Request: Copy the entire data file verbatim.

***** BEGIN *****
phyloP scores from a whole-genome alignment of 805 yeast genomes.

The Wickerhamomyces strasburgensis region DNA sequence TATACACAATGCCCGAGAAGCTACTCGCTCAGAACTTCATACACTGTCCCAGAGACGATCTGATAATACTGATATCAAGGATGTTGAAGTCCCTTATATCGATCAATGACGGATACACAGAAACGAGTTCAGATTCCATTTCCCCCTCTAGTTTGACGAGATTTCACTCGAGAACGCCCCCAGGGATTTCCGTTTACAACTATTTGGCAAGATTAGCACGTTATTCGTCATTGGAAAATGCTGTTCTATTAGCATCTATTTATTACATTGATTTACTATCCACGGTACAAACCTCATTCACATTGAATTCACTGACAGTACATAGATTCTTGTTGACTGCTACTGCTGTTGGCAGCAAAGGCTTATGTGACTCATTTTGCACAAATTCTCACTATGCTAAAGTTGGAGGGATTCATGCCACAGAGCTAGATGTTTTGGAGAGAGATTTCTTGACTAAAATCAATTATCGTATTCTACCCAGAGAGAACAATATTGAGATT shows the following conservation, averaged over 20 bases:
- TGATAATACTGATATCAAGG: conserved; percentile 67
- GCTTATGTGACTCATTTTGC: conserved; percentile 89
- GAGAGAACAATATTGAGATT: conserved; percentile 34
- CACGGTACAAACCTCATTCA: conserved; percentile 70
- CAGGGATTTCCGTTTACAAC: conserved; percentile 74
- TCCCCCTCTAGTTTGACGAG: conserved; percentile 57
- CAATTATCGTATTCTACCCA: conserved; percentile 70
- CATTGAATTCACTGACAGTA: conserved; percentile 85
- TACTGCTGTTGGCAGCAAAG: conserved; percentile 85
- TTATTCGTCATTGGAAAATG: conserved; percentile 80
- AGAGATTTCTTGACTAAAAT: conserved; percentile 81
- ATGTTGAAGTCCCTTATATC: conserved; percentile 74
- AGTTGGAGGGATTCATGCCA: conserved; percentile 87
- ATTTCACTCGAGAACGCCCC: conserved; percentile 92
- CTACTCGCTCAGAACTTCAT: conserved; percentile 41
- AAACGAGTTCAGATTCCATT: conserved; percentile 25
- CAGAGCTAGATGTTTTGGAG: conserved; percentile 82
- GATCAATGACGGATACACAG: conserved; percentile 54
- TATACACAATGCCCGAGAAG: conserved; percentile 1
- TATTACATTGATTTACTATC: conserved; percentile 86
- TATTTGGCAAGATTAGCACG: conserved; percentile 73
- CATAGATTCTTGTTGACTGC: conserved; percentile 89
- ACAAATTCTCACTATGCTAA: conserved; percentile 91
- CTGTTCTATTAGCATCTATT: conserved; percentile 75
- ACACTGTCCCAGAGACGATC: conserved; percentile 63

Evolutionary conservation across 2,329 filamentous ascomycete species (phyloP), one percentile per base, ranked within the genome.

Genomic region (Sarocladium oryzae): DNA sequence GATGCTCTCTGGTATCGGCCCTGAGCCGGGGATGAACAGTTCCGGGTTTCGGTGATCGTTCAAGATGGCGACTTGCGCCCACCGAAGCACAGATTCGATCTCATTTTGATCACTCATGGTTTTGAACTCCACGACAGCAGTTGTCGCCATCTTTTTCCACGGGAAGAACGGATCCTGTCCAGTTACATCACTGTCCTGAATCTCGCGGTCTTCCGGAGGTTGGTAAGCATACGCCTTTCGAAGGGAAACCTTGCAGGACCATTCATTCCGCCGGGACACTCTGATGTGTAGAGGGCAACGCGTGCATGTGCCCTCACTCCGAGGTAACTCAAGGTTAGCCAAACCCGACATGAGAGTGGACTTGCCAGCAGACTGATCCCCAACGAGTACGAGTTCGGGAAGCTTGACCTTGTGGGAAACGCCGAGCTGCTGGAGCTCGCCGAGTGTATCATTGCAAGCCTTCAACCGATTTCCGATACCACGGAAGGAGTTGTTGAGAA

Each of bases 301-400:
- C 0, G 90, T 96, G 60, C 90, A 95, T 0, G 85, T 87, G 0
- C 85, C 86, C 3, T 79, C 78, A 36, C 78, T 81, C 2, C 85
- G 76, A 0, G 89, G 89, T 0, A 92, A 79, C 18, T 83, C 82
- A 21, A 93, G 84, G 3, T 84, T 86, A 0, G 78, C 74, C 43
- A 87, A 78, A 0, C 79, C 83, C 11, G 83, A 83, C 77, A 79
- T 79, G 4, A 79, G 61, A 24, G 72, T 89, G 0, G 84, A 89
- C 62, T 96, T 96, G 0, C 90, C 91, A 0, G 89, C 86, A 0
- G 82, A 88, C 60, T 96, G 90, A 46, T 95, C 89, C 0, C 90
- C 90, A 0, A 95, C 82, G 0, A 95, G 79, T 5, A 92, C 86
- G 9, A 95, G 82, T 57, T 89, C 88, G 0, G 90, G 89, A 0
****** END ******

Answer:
phyloP scores from a whole-genome alignment of 805 yeast genomes.

The Wickerhamomyces strasburgensis region DNA sequence TATACACAATGCCCGAGAAGCTACTCGCTCAGAACTTCATACACTGTCCCAGAGACGATCTGATAATACTGATATCAAGGATGTTGAAGTCCCTTATATCGATCAATGACGGATACACAGAAACGAGTTCAGATTCCATTTCCCCCTCTAGTTTGACGAGATTTCACTCGAGAACGCCCCCAGGGATTTCCGTTTACAACTATTTGGCAAGATTAGCACGTTATTCGTCATTGGAAAATGCTGTTCTATTAGCATCTATTTATTACATTGATTTACTATCCACGGTACAAACCTCATTCACATTGAATTCACTGACAGTACATAGATTCTTGTTGACTGCTACTGCTGTTGGCAGCAAAGGCTTATGTGACTCATTTTGCACAAATTCTCACTATGCTAAAGTTGGAGGGATTCATGCCACAGAGCTAGATGTTTTGGAGAGAGATTTCTTGACTAAAATCAATTATCGTATTCTACCCAGAGAGAACAATATTGAGATT shows the following conservation, averaged over 20 bases:
- TGATAATACTGATATCAAGG: conserved; percentile 67
- GCTTATGTGACTCATTTTGC: conserved; percentile 89
- GAGAGAACAATATTGAGATT: conserved; percentile 34
- CACGGTACAAACCTCATTCA: conserved; percentile 70
- CAGGGATTTCCGTTTACAAC: conserved; percentile 74
- TCCCCCTCTAGTTTGACGAG: conserved; percentile 57
- CAATTATCGTATTCTACCCA: conserved; percentile 70
- CATTGAATTCACTGACAGTA: conserved; percentile 85
- TACTGCTGTTGGCAGCAAAG: conserved; percentile 85
- TTATTCGTCATTGGAAAATG: conserved; percentile 80
- AGAGATTTCTTGACTAAAAT: conserved; percentile 81
- ATGTTGAAGTCCCTTATATC: conserved; percentile 74
- AGTTGGAGGGATTCATGCCA: conserved; percentile 87
- ATTTCACTCGAGAACGCCCC: conserved; percentile 92
- CTACTCGCTCAGAACTTCAT: conserved; percentile 41
- AAACGAGTTCAGATTCCATT: conserved; percentile 25
- CAGAGCTAGATGTTTTGGAG: conserved; percentile 82
- GATCAATGACGGATACACAG: conserved; percentile 54
- TATACACAATGCCCGAGAAG: conserved; percentile 1
- TATTACATTGATTTACTATC: conserved; percentile 86
- TATTTGGCAAGATTAGCACG: conserved; percentile 73
- CATAGATTCTTGTTGACTGC: conserved; percentile 89
- ACAAATTCTCACTATGCTAA: conserved; percentile 91
- CTGTTCTATTAGCATCTATT: conserved; percentile 75
- ACACTGTCCCAGAGACGATC: conserved; percentile 63

Evolutionary conservation across 2,329 filamentous ascomycete species (phyloP), one percentile per base, ranked within the genome.

Genomic region (Sarocladium oryzae): DNA sequence GATGCTCTCTGGTATCGGCCCTGAGCCGGGGATGAACAGTTCCGGGTTTCGGTGATCGTTCAAGATGGCGACTTGCGCCCACCGAAGCACAGATTCGATCTCATTTTGATCACTCATGGTTTTGAACTCCACGACAGCAGTTGTCGCCATCTTTTTCCACGGGAAGAACGGATCCTGTCCAGTTACATCACTGTCCTGAATCTCGCGGTCTTCCGGAGGTTGGTAAGCATACGCCTTTCGAAGGGAAACCTTGCAGGACCATTCATTCCGCCGGGACACTCTGATGTGTAGAGGGCAACGCGTGCATGTGCCCTCACTCCGAGGTAACTCAAGGTTAGCCAAACCCGACATGAGAGTGGACTTGCCAGCAGACTGATCCCCAACGAGTACGAGTTCGGGAAGCTTGACCTTGTGGGAAACGCCGAGCTGCTGGAGCTCGCCGAGTGTATCATTGCAAGCCTTCAACCGATTTCCGATACCACGGAAGGAGTTGTTGAGAA

Each of bases 301-400:
- C 0, G 90, T 96, G 60, C 90, A 95, T 0, G 85, T 87, G 0
- C 85, C 86, C 3, T 79, C 78, A 36, C 78, T 81, C 2, C 85
- G 76, A 0, G 89, G 89, T 0, A 92, A 79, C 18, T 83, C 82
- A 21, A 93, G 84, G 3, T 84, T 86, A 0, G 78, C 74, C 43
- A 87, A 78, A 0, C 79, C 83, C 11, G 83, A 83, C 77, A 79
- T 79, G 4, A 79, G 61, A 24, G 72, T 89, G 0, G 84, A 89
- C 62, T 96, T 96, G 0, C 90, C 91, A 0, G 89, C 86, A 0
- G 82, A 88, C 60, T 96, G 90, A 46, T 95, C 89, C 0, C 90
- C 90, A 0, A 95, C 82, G 0, A 95, G 79, T 5, A 92, C 86
- G 9, A 95, G 82, T 57, T 89, C 88, G 0, G 90, G 89, A 0